Wednesday, March 23, 2016
Song of Solomon 7:1-13
“How beautiful are thy feet with shoes, O prince's daughter! the joints of thy thighs are like jewels, the work of the hands of a cunning workman. Thy navel is like a round goblet, which wanteth not liquor: thy belly is like an heap of wheat set about with lilies. Thy two breasts are like two young roes that are twins. Thy neck is as a tower of ivory; thine eyes like the fishpools in Heshbon, by the gate of Bathrabbim: thy nose is as the tower of Lebanon which looketh toward Damascus. Thine head upon thee is like Carmel, and the hair of thine head like purple; the king is held in the galleries. How fair and how pleasant art thou, O love, for delights!
This thy stature is like to a palm tree, and thy breasts to clusters of grapes. I said, I will go up to the palm tree, I will take hold of the boughs thereof: now also thy breasts shall be as clusters of the vine, and the smell of thy nose like apples; And the roof of thy mouth like the best wine for my beloved, that goeth down sweetly, causing the lips of those that are asleep to speak. ” (Song of Solomon 7:1-9)
Proverbs 27:5 tells us, “Open rebuke is better than secret love.” Solomon makes it a point to remind the Shulamite woman how much he loves her and how attractive he finds her. He describes various aspects of her appearance and figure, then expresses his wish to touch and hold her. Kissing her is one of the most satisfying things he can imagine.
Unfortunately, as a relationship matures, there is a tendency stop expressing these feelings, assuming that our mate already knows how much we love them. Far too often we only talk about the things we don’t like and after a while our mate begins to doubt our love for them. Though they still love us, they cease to express their love, feeling that we don’t care. This leads to our feeling they don’t care and the problem grows, feeding on the actions of both parties.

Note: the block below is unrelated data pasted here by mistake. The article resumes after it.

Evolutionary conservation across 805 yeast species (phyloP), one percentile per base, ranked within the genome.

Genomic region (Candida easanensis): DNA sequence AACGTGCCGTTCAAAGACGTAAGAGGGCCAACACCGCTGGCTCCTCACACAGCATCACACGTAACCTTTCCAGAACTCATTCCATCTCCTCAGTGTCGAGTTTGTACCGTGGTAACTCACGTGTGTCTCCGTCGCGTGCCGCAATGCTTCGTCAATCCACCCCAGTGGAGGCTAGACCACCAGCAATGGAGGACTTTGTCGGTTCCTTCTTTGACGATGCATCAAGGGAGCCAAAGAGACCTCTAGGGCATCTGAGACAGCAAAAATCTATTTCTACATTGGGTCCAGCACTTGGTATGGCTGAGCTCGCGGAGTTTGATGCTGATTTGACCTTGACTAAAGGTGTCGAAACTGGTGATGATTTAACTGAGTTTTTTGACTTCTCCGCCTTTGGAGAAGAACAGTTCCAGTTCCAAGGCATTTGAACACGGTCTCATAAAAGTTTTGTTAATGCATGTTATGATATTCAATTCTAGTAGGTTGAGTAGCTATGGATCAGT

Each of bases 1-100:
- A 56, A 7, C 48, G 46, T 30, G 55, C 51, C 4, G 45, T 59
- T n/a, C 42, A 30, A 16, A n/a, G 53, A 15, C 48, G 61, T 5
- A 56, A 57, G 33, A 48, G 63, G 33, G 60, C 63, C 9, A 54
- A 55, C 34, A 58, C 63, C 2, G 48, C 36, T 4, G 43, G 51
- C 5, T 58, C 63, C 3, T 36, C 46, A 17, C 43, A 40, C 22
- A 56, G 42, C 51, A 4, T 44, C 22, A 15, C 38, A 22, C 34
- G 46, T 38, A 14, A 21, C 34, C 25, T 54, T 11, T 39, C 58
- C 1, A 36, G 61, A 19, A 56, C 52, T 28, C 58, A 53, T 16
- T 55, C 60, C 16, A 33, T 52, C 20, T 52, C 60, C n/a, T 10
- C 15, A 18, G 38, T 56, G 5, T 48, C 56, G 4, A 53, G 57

In order to maintain that first love we once experienced, it is necessary to focus on the things we find attractive and pleasing rather than the things that are wrong. We can never sort out all the things that are wrong and properly fix the blame, but by focusing on things that we find attractive, we can move those irritants to the background where they have less impact. We make the final decision as to the attitude within our relationship. Too often the decision is made by default, copying what we saw our parents or others do rather than making a conscious choice. Once again Solomon has shown us the proper way.
“I am my beloved's, and his desire is toward me. Come, my beloved, let us go forth into the field; let us lodge in the villages. Let us get up early to the vineyards; let us see if the vine flourish, whether the tender grape appear, and the pomegranates bud forth: there will I give thee my loves. The mandrakes give a smell, and at our gates are all manner of pleasant fruits, new and old, which I have laid up for thee, O my beloved. ” (Song of Solomon 7:10-13)
Assured of his love, the woman wants to go with him, doing the things he enjoys. Instead of focusing on going to the opera or to some big event, she wants to go camping, go out and work in the garden with him. It is in these mundane, everyday activities that real love is best communicated.
The modern focus on getting more things and participating in parties and romantic getaways often creates an emotional illusion that prevents demonstrating or developing real love. This is shown he constant breakups and remarriages of those involved in the entertainment industry and the very rich. If romantic dinners, exotic vacations and nice homes produced real love these people would never get divorces or switch partners. Clearly the entertainment industries depiction of love isn’t very satisfactory.